I enjoy working with other hams, especially the new ones, as I had no Elmer available to encourage me toward licensure.

73,

Frank
K4FMH
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W2RWJ
Member

Posts: 199




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« Reply #153 on: October 18, 2013, 05:42:12 PM »

It's a shame but there are resources to change this. State Extension Service personnel offer free leadership workshops for volunteer groups.

Frank,
Other resources include:
*The Foundation Center - FoundationCenter.org‎  http://www.foundationcenter.org
*Bridgespan - http://www.bridgespan.org/Publications-and-Tools/Career-Professional-Development/Develop-My-Staff/52-Free-Development-Opportunities.aspx
*The Bunelle Foundation - http://www.bunnelle.org/management.php

73 Martin Flynn
W2RWJ
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K4FMH
Member

Posts: 269




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« Reply #154 on: October 19, 2013, 06:12:17 PM »

Thanks Martin! The advantage of the Extension Service is that they provide in-person workshops to volunteer groups like ham clubs. But having additional reading resources is great.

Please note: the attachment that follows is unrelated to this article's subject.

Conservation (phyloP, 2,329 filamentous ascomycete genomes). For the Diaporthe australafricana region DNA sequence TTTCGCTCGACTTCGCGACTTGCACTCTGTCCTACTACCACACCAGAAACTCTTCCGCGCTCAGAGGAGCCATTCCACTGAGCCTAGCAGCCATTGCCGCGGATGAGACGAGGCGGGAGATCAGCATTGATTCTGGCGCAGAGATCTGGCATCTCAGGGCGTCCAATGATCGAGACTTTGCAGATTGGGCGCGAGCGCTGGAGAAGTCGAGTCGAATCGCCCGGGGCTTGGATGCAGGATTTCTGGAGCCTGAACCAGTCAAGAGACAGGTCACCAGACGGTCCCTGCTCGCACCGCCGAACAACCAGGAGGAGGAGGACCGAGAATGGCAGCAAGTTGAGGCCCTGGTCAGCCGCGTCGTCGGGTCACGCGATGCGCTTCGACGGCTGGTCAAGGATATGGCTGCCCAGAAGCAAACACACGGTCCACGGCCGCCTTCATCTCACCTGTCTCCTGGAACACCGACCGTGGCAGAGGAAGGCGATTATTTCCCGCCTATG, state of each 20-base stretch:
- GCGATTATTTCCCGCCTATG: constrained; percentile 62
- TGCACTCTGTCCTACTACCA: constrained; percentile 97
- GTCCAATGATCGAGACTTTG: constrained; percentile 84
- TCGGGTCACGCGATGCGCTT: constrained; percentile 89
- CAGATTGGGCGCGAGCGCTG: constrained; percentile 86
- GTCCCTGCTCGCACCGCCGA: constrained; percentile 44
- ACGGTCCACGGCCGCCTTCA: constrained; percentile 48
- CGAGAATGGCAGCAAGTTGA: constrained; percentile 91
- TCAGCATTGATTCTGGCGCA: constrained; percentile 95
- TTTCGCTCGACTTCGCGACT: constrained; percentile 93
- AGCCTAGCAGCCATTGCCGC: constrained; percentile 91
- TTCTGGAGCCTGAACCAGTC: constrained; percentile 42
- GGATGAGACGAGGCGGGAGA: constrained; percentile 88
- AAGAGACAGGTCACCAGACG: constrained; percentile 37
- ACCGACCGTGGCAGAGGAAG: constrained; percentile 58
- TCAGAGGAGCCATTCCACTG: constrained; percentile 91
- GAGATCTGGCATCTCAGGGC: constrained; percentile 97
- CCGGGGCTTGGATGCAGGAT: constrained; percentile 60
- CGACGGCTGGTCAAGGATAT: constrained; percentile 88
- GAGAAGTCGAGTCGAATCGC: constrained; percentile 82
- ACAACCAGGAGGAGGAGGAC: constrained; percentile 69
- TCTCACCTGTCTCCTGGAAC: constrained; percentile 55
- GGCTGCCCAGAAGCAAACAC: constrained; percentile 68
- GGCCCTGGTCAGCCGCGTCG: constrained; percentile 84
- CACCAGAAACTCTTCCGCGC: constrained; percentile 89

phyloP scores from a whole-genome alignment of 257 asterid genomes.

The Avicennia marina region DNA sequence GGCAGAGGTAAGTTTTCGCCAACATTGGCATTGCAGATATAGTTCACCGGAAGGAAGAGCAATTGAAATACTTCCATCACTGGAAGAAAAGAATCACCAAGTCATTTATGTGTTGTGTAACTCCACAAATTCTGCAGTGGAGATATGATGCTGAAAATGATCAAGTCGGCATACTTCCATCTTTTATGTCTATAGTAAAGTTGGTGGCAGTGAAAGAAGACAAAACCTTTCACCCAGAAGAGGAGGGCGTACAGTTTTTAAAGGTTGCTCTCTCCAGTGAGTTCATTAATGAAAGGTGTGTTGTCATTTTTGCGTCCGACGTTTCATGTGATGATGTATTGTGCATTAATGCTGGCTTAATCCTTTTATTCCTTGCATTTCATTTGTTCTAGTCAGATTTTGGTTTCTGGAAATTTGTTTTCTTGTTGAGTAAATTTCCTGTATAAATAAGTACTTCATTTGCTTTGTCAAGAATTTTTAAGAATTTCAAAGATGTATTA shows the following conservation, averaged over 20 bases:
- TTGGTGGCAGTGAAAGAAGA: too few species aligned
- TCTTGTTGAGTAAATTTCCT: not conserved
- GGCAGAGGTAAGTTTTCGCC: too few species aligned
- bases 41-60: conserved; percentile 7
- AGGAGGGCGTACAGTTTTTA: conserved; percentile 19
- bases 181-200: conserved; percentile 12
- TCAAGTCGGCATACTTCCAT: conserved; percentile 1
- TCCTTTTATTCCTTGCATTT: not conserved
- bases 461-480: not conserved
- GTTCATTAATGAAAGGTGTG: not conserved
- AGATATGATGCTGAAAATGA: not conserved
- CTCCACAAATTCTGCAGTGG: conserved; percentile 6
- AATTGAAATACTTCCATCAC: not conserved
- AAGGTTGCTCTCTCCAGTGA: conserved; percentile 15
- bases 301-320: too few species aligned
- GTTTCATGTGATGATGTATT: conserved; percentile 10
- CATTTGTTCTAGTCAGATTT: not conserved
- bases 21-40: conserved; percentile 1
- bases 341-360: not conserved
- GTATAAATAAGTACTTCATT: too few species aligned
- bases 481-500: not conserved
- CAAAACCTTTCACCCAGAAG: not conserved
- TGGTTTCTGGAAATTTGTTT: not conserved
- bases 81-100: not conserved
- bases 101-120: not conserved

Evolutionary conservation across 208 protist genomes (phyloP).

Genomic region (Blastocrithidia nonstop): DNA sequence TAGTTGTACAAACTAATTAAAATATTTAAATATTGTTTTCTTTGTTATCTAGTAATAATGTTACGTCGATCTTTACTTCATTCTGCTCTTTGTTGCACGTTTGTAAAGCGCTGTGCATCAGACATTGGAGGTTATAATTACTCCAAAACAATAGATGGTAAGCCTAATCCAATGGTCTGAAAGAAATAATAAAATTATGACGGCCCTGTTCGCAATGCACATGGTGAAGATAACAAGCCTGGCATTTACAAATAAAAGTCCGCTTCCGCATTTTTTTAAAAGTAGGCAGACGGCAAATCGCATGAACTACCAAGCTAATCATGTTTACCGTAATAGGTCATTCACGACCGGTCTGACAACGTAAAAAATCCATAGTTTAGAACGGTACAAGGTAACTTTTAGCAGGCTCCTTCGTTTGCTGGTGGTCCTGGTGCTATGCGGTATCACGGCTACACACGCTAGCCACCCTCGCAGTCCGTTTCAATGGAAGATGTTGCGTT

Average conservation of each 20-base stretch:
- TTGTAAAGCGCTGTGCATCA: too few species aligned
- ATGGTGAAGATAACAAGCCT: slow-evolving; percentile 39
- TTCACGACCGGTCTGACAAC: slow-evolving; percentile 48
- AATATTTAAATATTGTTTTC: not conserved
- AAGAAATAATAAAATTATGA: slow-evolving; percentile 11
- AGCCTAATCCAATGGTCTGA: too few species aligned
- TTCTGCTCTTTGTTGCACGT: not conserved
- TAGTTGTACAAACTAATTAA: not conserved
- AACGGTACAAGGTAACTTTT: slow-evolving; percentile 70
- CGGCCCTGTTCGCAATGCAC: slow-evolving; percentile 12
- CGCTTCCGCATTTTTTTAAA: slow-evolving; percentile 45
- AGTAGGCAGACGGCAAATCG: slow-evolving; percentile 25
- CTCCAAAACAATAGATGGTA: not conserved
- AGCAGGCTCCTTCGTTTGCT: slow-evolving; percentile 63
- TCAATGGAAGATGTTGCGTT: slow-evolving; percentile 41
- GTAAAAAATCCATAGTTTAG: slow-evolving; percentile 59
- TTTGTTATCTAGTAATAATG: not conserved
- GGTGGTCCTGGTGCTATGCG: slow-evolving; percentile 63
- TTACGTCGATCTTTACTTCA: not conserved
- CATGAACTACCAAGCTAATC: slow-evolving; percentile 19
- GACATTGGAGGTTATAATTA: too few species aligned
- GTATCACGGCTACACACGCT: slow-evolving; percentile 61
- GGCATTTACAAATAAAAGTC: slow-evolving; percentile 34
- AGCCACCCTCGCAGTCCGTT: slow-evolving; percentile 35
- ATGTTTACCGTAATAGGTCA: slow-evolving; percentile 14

From my experience, I wonder how many ham clubs actually recognize that there is a need for leadership development?

Frank
K4FMH
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W2RWJ
Member

Posts: 199




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« Reply #155 on: October 19, 2013, 06:32:05 PM »

Frank,
The folks who are best positioned to promote this sort of education are the ones who potentially stand to loose the most. IE,  once a club becomes a non-profit, at some level it begins to compete for resources with the ARRL, AMSAT, and other amateur radio-related charitable orgs.

The example I use frequently:   John Q Hambone is getting on in years.  He decides to leave his local club a sizable bequest instead of the ARRL in his will. 

Martin
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N2YDC
Member

Posts: 14




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« Reply #156 on: November 08, 2013, 06:24:20 PM »

MRDUDE, Sorry but i'm lmao!! I can relate. Your a ham check out all the different operating modes in amateur radio, Try packet radio, buy an Arrow 2M/70CM yagi connect it to your handheld and make some contacts thru satellites. I enjoy decoding ACARS, Wefax etc. Joined a club here in the NYC area once paid the fee only to listen to a dormant repeater, but once me and my friends keyed up the admin would claim we were not leaving ample space between trans. Mind you no one else was on the repeater. There is always going to be someone out there with the same interest as you!! HF is going to be great for you. My hf qso's were simple RST reports to discussing wether or not hot peppers are as hot as they are to deter animals from eating the plant. You sound like you live in open-sky country, learn about your orbiting satellites and try and work the world so that you can give the old flip to the local AARP radio club.

73 N2YDC